Curator’s Statment: Parker Potter

November 3rd, 2016 by Rebecca

One of the great joys of hanging an art show is setting up “conversations” between and among the individual pieces in the show.  The special joy in hanging this show was coming to realize things about the subject of the show — the White Mountains — that I hadn’t really thought about before.  For one thing, the works in this show made me think about perspective.

One common perspective on the White Mountains is the perspective of the hiker, who experiences the mountains along a trail, one step at a time.  That perspective is well represented in this show, occupying one whole wall.

There are also prints and poems in this show that take a much grander view of the White Mountains, from a philosophical or even god-like perspective.  And then there are artistic views that focus much more closely on the smallest of things that may be found in the mountains.

Among the different perspectives represented here, is an idea of movement and interaction. Perhaps the most unexpected revelation may be seen on the opposite long wall, which is filled with images and poems that focus on water and waterfalls.  Those views reinforce the idea that even as they are solid and imposing, the White Mountains — like all mountains — are anything but static; they are at all times dynamic.  Hikers climbing up, water flowing down, and all of it captured here, on paper, in words and images.

Parker Potter, Co-Curator of Finding Place on Paper: Contemporary Poets and Printmakers Explore the White Mountains


Curator’s Statment: Liz Ahl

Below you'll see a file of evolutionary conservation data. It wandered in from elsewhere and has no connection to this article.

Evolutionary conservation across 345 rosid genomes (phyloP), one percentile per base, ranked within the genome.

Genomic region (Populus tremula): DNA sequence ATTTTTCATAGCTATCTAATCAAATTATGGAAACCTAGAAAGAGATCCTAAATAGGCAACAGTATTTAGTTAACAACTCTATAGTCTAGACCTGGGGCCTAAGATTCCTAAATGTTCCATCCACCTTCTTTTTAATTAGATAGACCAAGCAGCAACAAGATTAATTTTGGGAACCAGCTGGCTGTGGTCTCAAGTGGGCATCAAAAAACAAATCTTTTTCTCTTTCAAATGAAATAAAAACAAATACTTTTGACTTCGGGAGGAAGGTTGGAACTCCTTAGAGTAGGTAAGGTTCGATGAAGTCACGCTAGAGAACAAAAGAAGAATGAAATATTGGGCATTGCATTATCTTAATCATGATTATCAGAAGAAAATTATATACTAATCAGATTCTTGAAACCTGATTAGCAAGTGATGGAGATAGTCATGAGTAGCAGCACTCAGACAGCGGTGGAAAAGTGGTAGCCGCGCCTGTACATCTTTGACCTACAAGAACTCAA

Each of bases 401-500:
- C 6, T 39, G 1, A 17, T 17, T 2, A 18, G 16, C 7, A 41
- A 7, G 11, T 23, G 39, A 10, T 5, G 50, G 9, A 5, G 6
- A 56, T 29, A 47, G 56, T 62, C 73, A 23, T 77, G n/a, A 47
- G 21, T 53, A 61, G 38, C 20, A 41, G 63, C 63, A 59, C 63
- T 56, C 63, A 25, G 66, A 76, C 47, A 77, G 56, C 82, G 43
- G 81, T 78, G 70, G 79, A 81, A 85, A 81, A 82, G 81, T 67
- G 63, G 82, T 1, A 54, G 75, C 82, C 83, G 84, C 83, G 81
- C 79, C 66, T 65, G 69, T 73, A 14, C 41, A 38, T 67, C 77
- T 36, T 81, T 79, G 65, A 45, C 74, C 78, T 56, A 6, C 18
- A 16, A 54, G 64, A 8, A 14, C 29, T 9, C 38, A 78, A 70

November 3rd, 2016 by Rebecca

We come to know the White Mountains as we come to know any place – through personal experience and through overlapping dimensions of geography, geology, ecology, history, humanity. In this exhibition and in this collection of poems, these dimensions are rendered in the transformational works of printmakers and poets.

Ink or pigment pressed or burned or rolled onto paper: a blazed trail to follow. Paper whose very fibers harbor ghosts of the logged North Country. These poems offer us granite and grief. They offer us the waters and the waitress. Storms and warblers and wanderers. Golfers and owls. Communion and solitude and the well-trod path strung between those poles.

These poems, individually and collectively, offer us a both a portrait of a place and a portal through which we might (re)experience it.  As much as these poems will introduce newcomers to a fascinating and vital region, they will also grant even the most seasoned White Mountain “locals” fresh perspectives on familiar landscapes.

Great art in all media can do this – make that which is new or foreign familiar to us, and make that which is familiar new and strange to us again.

Liz Ahl, Co-Curator of Finding Place on Paper: Contemporary Poets and Printmakers Explore the White Mountains